In the spirit of Passover, when telling the story of the exodus from Egypt is a sacred duty, I would like to return to a story I have told before and plan to tell again.
Perhaps you remember Shoshana Goldberg of Flatbush. She was the woman who made headlines many years ago when she disappeared unexpectedly from her home on Parkside Avenue. It was a few days before Passover, and she told the kids she was going out to buy a pound of string beans. She never returned.
Some suspected foul play, but those of us who prepare the Passover meal each year knew otherwise. It was more likely fowl play. Shoshana had cracked under the strain of wrestling with chickens, juggling matzo balls, cleaning out the closets and bins, entertaining the children who were home from school and planning holiday meals for her nearest and dearest 40 relatives.
I’m sure there are women of other faiths who have also gone AWOL while considering the preparation of baked ham and the roasting of lamb and the coloring of Easter eggs and the setting of the table for a cast of thousands. It isn’t surprising that women run away. It is surprising that so many of us stay.
I know some men cook the Seder meal. Well, that’s not exactly true. I don’t know any men who cook the meal, but I’m sure there must be some. And I know there are all-women’s Seders and children’s Seders and hotel Seders and Seders aboard ship. Still, most times in most families, it is the woman of the house to whom the responsibility falls. Like a ton of potato kugel.
It begins several weeks before, with the anxiety-filled dreams. Does the good tablecloth have any wine stains? Will the brisket be tough? What to bake? Has anyone in the history of the Jewish people ever baked an edible Passover cake? Do I have time to cook fresh or must I freeze? And how to deal with the gastric distress of eating several binding boxes of matzo over an eight-day period?
And no, chocolate does not mitigate the constipating effects, unless you’re thinking Ex-Lax. It is no coincidence that so many gastroenterologists are Jewish — or that their highest patient volume coincides with Passover. Matzo is not a digestible material. Haroses, made of nuts and apples and wine and eaten with matzo, represents the mortar the Jews used to build the pyramids. I rest my case. Those pyramids have been standing for thousands of years. Only Jewish people would embrace a tradition of eating homemade mortar spread on plasterboard.
The menu is a big problem. Most holidays require the consumption of one traditional food, or perhaps two. On Easter it’s ham or lamb. On Hanukkah we eat latkes, another gastric stress test. On Yom Kippur we eat nothing except on the night before and the day after, when we eat everything.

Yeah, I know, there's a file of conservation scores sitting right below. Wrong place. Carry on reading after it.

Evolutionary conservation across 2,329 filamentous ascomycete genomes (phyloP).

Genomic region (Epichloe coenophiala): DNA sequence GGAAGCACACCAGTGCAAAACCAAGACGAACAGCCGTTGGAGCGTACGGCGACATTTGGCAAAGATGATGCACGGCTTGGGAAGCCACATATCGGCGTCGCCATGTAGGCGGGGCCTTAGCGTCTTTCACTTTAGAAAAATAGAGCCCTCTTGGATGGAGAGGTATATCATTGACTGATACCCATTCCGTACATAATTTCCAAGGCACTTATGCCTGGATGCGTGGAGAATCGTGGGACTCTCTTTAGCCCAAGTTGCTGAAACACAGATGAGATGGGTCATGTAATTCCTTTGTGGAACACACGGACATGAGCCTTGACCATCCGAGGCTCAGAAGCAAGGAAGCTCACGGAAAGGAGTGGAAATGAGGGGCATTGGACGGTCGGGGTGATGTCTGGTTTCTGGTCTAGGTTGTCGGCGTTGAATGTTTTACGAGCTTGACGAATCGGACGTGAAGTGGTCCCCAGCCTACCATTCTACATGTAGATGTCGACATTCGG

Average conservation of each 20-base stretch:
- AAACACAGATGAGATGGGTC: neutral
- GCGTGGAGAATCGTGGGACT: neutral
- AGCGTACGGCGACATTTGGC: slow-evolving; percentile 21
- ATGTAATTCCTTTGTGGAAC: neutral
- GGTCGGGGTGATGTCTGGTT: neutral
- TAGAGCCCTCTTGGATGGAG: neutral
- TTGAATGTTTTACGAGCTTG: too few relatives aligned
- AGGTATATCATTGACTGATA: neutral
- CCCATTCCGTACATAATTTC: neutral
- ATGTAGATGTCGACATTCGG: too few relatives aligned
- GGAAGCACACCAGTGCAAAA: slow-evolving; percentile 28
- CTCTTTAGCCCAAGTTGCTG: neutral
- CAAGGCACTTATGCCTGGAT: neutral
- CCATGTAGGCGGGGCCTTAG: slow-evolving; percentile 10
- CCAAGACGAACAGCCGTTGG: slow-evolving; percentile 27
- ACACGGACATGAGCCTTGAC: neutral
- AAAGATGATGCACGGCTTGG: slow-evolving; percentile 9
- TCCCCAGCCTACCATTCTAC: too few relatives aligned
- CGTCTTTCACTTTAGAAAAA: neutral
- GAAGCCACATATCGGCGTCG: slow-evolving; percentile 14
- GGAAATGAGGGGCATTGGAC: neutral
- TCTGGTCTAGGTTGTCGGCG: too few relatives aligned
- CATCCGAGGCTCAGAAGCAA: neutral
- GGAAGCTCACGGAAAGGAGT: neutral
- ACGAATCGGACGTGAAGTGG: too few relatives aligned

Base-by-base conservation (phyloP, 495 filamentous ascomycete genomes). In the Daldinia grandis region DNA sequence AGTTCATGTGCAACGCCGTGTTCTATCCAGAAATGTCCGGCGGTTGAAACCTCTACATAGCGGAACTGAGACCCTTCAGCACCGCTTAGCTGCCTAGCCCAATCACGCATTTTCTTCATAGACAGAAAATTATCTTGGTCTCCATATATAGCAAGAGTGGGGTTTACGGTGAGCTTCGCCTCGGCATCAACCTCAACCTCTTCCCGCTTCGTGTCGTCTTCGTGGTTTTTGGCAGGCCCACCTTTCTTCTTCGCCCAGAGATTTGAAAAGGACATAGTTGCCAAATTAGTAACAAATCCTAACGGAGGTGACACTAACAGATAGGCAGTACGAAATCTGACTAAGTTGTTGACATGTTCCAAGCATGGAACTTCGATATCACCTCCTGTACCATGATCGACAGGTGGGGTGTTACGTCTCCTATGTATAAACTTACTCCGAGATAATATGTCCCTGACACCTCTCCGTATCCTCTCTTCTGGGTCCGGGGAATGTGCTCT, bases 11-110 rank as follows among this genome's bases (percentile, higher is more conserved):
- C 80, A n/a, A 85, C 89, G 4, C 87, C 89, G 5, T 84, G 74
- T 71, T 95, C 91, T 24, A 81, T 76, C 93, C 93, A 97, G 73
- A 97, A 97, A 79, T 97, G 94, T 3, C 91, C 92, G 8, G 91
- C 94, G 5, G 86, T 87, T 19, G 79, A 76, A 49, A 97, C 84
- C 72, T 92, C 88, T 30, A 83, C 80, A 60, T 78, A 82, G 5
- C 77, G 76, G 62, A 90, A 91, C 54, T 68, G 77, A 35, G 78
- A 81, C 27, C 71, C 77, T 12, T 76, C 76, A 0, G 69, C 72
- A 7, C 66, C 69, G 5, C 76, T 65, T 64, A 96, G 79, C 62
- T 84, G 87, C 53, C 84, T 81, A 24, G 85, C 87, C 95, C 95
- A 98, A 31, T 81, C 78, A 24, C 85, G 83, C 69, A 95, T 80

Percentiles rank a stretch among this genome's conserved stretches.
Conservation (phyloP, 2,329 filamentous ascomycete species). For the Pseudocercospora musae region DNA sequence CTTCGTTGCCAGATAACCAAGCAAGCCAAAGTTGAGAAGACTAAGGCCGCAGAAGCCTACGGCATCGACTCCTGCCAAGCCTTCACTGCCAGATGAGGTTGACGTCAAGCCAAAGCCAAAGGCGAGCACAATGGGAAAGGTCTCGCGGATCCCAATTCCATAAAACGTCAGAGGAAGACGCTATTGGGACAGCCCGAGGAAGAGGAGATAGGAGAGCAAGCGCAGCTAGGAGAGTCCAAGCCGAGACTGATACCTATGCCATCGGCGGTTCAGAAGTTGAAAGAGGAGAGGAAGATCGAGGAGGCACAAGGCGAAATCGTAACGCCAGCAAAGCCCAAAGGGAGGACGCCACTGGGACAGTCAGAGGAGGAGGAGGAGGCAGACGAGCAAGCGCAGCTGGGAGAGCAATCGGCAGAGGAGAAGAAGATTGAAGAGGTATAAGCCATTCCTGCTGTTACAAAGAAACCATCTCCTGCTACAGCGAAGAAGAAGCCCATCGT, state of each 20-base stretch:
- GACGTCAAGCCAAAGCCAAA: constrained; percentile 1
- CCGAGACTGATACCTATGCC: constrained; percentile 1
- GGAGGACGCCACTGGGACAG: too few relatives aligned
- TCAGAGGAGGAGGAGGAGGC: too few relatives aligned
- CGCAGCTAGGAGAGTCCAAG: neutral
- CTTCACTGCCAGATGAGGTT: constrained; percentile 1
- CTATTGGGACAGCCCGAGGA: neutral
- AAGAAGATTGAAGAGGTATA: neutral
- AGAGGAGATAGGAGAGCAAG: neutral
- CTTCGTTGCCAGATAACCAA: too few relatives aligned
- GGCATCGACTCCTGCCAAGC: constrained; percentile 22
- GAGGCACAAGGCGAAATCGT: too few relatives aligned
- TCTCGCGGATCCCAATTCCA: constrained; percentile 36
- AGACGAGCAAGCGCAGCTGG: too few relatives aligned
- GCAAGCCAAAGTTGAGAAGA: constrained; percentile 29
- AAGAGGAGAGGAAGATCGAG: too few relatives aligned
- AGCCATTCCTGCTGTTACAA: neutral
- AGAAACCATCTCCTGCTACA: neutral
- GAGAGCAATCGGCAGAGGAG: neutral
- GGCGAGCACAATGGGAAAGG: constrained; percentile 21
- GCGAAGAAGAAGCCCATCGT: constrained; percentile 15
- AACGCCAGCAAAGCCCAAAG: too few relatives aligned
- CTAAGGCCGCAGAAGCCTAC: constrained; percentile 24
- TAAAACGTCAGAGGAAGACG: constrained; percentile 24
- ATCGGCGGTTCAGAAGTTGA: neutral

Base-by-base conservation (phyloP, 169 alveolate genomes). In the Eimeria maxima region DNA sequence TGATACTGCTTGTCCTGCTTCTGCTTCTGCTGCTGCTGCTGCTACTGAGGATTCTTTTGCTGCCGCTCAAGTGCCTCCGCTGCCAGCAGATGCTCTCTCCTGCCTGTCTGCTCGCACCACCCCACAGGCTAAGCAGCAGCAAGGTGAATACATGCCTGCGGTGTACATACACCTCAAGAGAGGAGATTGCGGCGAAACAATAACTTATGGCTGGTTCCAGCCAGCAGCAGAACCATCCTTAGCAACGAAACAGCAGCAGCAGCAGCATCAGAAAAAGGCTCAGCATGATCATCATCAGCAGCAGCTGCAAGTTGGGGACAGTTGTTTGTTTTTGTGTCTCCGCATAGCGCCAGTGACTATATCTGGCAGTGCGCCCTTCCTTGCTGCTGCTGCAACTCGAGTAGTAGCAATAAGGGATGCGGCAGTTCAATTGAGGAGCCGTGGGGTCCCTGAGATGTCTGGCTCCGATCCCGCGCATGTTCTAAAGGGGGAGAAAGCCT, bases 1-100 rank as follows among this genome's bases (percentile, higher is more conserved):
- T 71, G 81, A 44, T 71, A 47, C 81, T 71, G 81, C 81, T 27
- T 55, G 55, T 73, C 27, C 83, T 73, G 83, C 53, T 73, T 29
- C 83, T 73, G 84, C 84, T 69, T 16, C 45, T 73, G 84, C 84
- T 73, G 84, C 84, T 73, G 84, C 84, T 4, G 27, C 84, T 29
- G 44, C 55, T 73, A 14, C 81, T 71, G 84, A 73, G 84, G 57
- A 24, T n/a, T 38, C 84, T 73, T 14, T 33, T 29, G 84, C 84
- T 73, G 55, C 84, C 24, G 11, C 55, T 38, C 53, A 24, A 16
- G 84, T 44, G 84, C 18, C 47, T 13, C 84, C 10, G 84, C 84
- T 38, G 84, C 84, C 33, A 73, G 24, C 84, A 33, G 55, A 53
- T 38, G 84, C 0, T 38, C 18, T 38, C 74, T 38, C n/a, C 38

On Passover, the requirements are daunting. There is the Seder plate with its representative foods. It’s followed by the soup, with matzo balls and flourless noodles that dissolve right in the mouth, a quality not usually desired in noodles. Then we serve gefilte fish, which is a kind of composite nautical material floating in gel. With the fish we eat horseradish, a condiment so sharp that it can make you bang your head against the wall to make the pain stop.
After the fish come the chicken and brisket and potato dishes and vegetable puddings, and then tortes and cakes and soufflés for dessert. I’m using many culinary terms, such as “soufflé” and “torte,” to describe the dishes, but don’t be fooled. They’re all made of matzo and they have no taste.
As I write, my pre-Passover anxiety is at its peak. I haven’t done a thing yet except worry. I made one foray this morning to the supermarket to reconnoiter, and returned empty-handed. I wasn’t fully prepared for the crowds or the physical contact. Or the inflated prices, or the transparent attempt to pass off farfel pudding as “tasty.”
I will return when I have meditated long enough to find peace with the process. I will stop for a moment at the string bean display to pay homage to the memory of Shoshana Goldberg.
Then I will feel blessed that I have a grandchild at my Passover table to ask the four questions that must be asked by the youngest child. In Florida, where I visited last week, the youngest child at our model Seder was 68, and he did a good job.
You find blessings where you can.
Copyright © 2017 Randi Kreiss. Randi can be reached at firstname.lastname@example.org.